NEW YORK – The head of the International Monetary Fund has resigned amid mounting calls he step down after being jailed on charges he sexually assaulted a maid in his upscale hotel suite in New York, CNN informs.
In a brief letter to the IMF executive board late Wednesday, Dominique Strauss-Kahn proclaimed his innocence.
He said he was stepping down to “protect this institution which I have served with honor and devotion, and especially – especially – I want to devote all my strength, all my time and all my energy to proving my innocence.”
“To all, I want to say that I deny with the greatest possible firmness all of the allegations that have been made against me,” he said. “I think at this time first of my wife — whom I love more than anything — of my children, of my family, of my friends,” he wrote. “I think also of my colleagues at the Fund; together we have accomplished such great things over the last three years and more.”
While the search begins to replace him, John Lipsky will continue as acting managing director of the fund, the IMF said in a statement. Meanwhile, Strauss-Kahn’s alleged victim, a 32-year-old Guinean maid for the Sofitel hotel, testified before a grand jury for hours on Wednesday and will continue her testimony Thursday, according to an attorney representing her.
Strauss-Kahn’s resignation came as his attorneys are preparing to appeal Thursday to New York’s Supreme Court to release their client on bail. He has agreed to post $1 million in cash, to be confined to home detention in Manhattan with electronic monitoring and to turn over his U.N. travel document to “eliminate any concern that Mr. Strauss-Kahn would or could leave this court’s jurisdiction,” attorney Shawn P. Naunton wrote in the appeal.
A tentative deal was in the works that could result in his release on bail as early as Thursday, a source close to the defense told CNN. The appeal adds a number of conditions, including electronic monitoring, which were not in a bail request turned down Monday by a criminal court judge in Manhattan.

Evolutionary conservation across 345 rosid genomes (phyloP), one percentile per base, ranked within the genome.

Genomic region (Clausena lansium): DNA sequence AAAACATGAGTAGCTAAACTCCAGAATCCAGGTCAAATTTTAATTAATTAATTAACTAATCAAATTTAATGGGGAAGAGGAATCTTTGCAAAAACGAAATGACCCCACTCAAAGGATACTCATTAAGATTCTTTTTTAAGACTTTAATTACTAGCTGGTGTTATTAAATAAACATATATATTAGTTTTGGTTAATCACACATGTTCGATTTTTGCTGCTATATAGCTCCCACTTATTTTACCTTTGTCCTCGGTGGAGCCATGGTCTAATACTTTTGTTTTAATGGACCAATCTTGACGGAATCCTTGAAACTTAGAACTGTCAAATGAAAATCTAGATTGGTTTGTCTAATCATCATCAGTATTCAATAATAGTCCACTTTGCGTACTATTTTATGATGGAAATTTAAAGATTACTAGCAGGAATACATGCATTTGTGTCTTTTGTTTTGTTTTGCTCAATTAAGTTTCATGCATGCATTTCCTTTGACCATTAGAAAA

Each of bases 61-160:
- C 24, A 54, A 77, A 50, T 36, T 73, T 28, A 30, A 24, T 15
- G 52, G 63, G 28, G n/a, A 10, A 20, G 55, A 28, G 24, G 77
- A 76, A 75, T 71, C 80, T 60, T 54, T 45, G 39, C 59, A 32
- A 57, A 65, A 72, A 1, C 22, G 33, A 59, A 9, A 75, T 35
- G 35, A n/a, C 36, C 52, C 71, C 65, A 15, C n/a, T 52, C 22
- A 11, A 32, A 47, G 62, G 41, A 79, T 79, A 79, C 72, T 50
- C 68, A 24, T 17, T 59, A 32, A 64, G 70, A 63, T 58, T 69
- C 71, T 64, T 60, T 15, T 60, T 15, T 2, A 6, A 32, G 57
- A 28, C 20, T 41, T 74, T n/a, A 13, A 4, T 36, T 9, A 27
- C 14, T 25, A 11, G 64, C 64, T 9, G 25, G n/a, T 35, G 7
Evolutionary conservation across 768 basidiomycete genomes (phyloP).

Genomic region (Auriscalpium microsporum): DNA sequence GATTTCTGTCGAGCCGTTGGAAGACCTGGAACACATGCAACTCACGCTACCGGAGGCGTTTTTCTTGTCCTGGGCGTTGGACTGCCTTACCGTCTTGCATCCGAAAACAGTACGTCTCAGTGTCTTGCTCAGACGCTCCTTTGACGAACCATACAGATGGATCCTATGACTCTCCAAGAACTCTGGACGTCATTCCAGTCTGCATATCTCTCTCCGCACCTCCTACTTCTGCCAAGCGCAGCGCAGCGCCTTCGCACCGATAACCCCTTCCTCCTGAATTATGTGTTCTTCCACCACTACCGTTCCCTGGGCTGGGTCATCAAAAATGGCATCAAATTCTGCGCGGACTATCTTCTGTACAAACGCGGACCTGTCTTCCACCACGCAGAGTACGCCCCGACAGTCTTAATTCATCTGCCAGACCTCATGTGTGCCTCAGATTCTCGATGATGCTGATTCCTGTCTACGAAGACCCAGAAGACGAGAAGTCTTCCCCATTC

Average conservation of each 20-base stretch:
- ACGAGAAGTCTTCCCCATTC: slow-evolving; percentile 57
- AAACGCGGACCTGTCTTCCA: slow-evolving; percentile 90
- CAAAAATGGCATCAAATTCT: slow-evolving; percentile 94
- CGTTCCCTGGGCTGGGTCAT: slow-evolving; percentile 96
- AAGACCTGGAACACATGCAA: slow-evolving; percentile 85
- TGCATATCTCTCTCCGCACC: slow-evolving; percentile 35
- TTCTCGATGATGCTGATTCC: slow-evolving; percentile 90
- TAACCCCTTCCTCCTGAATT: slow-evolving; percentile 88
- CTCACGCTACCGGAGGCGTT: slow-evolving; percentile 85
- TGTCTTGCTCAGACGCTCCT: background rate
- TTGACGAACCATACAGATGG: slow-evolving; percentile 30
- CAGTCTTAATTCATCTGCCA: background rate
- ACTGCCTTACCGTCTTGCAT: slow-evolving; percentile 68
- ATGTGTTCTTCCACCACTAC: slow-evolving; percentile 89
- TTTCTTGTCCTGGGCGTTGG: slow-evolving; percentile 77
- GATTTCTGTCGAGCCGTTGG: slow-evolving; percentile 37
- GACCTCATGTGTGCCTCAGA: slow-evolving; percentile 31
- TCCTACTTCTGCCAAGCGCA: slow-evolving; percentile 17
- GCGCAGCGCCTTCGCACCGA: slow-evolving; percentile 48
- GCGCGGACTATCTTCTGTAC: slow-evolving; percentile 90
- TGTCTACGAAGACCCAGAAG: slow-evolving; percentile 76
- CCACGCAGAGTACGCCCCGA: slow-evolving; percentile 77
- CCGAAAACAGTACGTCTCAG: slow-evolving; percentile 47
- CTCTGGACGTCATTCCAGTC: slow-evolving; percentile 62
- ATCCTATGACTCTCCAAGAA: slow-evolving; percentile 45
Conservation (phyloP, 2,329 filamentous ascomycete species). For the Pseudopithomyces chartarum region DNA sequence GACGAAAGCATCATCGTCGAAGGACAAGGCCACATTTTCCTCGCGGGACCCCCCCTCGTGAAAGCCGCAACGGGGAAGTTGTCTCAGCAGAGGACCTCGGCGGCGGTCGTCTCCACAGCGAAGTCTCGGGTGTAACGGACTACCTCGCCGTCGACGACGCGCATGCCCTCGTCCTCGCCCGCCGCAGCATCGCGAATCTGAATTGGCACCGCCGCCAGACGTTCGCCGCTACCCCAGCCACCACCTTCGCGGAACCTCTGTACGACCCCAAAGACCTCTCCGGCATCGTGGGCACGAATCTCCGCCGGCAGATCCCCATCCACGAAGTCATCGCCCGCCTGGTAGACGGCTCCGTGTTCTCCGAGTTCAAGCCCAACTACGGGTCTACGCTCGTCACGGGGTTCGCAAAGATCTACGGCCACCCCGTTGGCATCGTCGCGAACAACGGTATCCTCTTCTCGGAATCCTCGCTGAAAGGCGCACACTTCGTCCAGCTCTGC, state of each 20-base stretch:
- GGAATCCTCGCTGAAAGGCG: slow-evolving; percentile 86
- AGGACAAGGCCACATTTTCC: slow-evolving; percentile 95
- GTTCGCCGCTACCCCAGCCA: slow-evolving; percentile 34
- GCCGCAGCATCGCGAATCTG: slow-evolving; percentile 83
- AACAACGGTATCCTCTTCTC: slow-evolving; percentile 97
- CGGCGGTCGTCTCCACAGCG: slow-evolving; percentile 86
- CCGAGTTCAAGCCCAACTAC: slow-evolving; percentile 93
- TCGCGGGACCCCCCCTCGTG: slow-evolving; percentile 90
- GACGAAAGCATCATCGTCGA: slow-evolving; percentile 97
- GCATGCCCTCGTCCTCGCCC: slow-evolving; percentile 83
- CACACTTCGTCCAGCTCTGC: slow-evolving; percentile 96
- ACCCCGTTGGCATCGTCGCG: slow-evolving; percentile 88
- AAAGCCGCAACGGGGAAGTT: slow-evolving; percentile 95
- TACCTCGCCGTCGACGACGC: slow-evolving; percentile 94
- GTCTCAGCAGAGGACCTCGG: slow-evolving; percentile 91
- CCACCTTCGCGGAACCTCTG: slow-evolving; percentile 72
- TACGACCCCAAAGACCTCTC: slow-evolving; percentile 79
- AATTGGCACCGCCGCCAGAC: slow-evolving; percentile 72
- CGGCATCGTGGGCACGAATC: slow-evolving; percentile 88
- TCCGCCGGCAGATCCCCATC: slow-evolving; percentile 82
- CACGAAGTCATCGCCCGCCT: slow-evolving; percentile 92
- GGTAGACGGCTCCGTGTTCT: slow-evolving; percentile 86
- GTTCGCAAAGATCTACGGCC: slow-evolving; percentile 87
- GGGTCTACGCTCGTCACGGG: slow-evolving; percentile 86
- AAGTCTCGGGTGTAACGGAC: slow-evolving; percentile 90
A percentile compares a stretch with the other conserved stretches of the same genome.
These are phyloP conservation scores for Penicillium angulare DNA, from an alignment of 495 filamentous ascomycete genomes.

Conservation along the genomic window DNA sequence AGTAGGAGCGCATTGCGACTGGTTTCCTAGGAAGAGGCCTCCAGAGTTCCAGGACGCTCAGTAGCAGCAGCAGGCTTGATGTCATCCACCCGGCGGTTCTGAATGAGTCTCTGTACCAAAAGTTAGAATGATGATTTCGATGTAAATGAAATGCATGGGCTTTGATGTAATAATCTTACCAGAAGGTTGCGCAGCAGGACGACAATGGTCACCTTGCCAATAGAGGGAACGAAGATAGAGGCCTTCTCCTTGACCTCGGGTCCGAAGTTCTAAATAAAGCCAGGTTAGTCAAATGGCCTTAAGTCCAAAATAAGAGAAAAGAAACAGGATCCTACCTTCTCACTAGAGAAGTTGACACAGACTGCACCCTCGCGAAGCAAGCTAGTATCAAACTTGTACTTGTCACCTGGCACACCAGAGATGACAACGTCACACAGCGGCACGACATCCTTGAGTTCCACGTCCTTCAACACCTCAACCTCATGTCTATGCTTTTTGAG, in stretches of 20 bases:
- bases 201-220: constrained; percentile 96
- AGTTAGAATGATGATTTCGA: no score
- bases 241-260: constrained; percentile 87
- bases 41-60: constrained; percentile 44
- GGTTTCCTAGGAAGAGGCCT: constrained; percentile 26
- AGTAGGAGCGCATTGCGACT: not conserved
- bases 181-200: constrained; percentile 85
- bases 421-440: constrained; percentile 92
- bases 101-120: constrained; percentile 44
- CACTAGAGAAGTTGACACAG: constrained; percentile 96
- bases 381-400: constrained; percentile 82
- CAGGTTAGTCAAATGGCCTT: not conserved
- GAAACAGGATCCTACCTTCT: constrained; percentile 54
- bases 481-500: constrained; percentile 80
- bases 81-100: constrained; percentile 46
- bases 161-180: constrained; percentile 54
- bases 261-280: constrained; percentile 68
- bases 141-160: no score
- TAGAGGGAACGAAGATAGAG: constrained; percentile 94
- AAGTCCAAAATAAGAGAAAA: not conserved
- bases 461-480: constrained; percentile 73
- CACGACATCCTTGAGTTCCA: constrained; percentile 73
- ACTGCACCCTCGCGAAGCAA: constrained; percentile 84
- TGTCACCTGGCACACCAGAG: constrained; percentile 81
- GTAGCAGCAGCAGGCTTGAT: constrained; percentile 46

Europe backs EU candidate for IMF
Leading voices in Europe say another European should head the International Monetary Fund (IMF) following the resignation of Dominique Strauss-Kahn, BBC reports.
Germany’s Angela Merkel and European Commission President Jose Manuel Barroso’s comments come amid debate over whether the next IMF chief should come from the developing world.
Ms Merkel said a European was needed in light of the eurozone’s problems. A spokeswoman for Mr Barroso was quoted as saying it was “only natural that the member states of the European Union, as the biggest contributor to the fund, agree on a strong and competent candidate who can rally support from the IMF membership”. She said talks were likely to identify a “strong European candidate”. But South Africa, Brazil and Mexico are among developing nations urging the IMF to abandon the tradition of reserving the post for a European – with Brazil saying that era is “over”. On Thursday a Chinese government spokeswoman said the selection process should be based on “merit, transparency and fairness”.